Staysail on furler – Reliability, safety, performance, the winning Karver trio
On the occasion of the International Multihull Show in La Grande Motte, Alois Kerduel demonstrated this to us and revealed all the secrets of a staysail on a Karver furler.
The Karver demonstrators
If you haven’t yet stopped by the Lorient showroom and missed the team at one of the many shows they attend, you may not have seen the famous Karver demonstrators yet. Mainsail, headsails, winches, blocks, furlers, jammers, they allow in a few moments understanding all the relevance of proven technical solution.
Alois, why install a staysail on our modern boats ?
Today’s sailboats commonly have headsails with low overlap, especially on multihulls. Despite everything, in order not to sail partially furled sails, which is never very effective and is damaging to the sail, many owners wish to have a staysail. The advantage then is that when the wind rise up, you roll up the genoa to switch directly on the staysail. But when she is in position and you are under the genoa, it is hampered when tacking, and the two sails damage each other. By combining several pieces of Karver fittings, a removable staysail is the best solution to overcome this problem. The furled sail is hoisted, either with a halyard or with a lock, in both cases, to be able to tension it perfectly and draw its full potential. It can either be left in position, or stored in its bag, and therefore stocked up for the most performance-oriented sailors. Even once in position, if you want to tack under the genoa, by dropping the tack line you can bring the sail rolled up along the mast, thus freeing up space. We can then put it back in place, still without having left the cockpit.
How do you get the right luff tension ?
The lock if it has a cost, has the immense advantage of eliminating any elongation of the halyard, and with an extremely stiff Dyneema tack tackle, we obtain a truly perfect luff. The tackle can be in 2:1, or even ideally 3:1, which then makes it possible to reduce both the diameter of the line and the size of the related ascender. To do this, in the Karver range we have the KJ10, 15 and even 25 jammers, without forgetting the carbon KJCs, and the KJC Woods for lovers of beautiful yachting. In any case, the three jaws block the line perfectly over its entire circumference, without degrading it. Moreover, they fulfill their function so well that you have to take up some tension on the winch before reopening them, directly or remotely, to release the forestay.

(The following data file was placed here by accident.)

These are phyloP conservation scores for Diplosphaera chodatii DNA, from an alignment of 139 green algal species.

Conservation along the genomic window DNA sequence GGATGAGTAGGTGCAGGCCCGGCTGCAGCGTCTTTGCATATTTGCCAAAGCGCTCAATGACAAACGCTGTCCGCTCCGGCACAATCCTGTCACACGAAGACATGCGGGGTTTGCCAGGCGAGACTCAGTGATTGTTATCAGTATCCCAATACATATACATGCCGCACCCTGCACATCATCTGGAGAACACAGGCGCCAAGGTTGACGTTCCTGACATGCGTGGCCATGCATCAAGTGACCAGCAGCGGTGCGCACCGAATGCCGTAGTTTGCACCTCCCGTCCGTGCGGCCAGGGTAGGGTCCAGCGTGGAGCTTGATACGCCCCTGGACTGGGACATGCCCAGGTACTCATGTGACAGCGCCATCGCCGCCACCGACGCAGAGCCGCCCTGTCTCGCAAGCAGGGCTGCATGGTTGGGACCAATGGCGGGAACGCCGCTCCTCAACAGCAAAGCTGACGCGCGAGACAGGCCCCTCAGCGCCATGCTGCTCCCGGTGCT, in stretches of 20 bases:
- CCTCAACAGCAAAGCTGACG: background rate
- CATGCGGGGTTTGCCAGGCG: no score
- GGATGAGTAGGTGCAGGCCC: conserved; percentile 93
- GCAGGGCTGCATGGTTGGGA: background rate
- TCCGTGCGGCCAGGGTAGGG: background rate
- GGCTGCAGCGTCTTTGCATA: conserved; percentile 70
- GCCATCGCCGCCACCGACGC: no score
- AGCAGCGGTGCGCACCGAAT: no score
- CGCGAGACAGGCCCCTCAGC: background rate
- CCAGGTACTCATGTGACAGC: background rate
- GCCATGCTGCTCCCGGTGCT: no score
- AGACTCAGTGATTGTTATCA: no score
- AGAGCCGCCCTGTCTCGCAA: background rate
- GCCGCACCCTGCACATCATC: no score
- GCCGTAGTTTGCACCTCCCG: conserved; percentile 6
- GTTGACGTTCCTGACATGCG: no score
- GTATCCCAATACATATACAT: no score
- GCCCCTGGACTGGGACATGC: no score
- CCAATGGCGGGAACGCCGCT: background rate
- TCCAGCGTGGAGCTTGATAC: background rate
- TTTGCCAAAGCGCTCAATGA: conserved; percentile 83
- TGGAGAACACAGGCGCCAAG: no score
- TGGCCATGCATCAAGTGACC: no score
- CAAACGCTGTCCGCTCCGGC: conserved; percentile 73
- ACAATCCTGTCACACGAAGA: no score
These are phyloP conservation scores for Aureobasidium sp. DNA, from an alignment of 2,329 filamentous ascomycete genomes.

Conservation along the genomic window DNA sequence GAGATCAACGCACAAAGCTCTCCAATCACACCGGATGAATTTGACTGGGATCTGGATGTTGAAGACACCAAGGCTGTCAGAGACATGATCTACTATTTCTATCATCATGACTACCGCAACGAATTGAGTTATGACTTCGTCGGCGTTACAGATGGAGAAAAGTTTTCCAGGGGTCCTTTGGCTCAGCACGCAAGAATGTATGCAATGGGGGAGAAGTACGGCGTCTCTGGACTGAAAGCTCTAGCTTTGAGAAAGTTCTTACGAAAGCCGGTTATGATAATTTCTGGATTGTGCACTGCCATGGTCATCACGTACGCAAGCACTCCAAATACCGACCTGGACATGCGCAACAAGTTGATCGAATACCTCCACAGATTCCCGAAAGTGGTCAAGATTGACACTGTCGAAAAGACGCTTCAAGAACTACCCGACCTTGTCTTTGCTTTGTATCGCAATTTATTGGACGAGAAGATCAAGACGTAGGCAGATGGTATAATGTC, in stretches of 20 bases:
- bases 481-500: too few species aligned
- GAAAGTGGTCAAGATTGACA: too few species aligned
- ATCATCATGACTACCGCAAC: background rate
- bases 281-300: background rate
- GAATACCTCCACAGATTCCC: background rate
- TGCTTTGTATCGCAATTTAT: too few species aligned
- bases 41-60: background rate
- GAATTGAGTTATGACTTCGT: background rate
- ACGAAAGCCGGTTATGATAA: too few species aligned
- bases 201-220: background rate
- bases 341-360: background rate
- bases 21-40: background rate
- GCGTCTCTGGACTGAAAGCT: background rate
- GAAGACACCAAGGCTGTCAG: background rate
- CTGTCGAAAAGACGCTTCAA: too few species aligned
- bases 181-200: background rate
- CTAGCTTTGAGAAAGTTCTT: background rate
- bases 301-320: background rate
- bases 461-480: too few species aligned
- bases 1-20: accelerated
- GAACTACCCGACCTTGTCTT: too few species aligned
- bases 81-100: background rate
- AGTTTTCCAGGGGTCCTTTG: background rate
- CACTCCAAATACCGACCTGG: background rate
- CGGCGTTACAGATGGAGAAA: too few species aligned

Is there a risk of untimely unwinding of the staysail ?
No, we already have a blocking system on the furler itself, which is ideal for transition phases. Then, when not in use, it is recommended to hit the two ends of the furler’s line, either on a mooring cleat, or on two jammers, one for the outward journey, the other for the return. This is extra safety, in addition to the anti-rotation, to prevent the staysail from unrolling when it is left rolled up, when you are under the genoa for example.
Do you have several versions of furlers ?
Yes, we are on the third generation, and of course we have the standard range which already offers a carbon continuous line wheel. On the Racing version, the casing is no longer in reinforced ABS but also in carbon with a 2:1 or 3:1 friction sheave underneath, which is exactly what you want for a staysail. We also have the Ecoconcept version in which we replace all that is carbon with linnen fibre. Finally there is a structural model. Of course, the sail is furled there, but it is also an integral part of the rigging. Any type of sail triangulation can of course be concerned : Staysail, ORC, J2, J3, J4… On the same high and low system, you can put the sail of your choice, which can then be easily stored in your bag.
Precisely, what luff do you recommend ?
The staysail will most often be fixed, sewn, on an anti-twist cable, which from the bottom where the furler is located, allows the rotation to be transmitted over the entire height of the sail, up to the head swivel. On good quality cables, a turn at the bottom results in a near full turn at the top. If we are on a lesser quality line, the sailboat or the rigger can put a little preload to improve their performance.
Compared to the releasable forestay systems that we used to know in the past, metal cables on which we then hoisted a staysail on snap shackle, with the Karver solution, the sail is put in position at the same time as the forestay and only when wished. A simplification that preserves the sails, is a guarantee of performance, but also of safety for any crew, whether racing or cruising.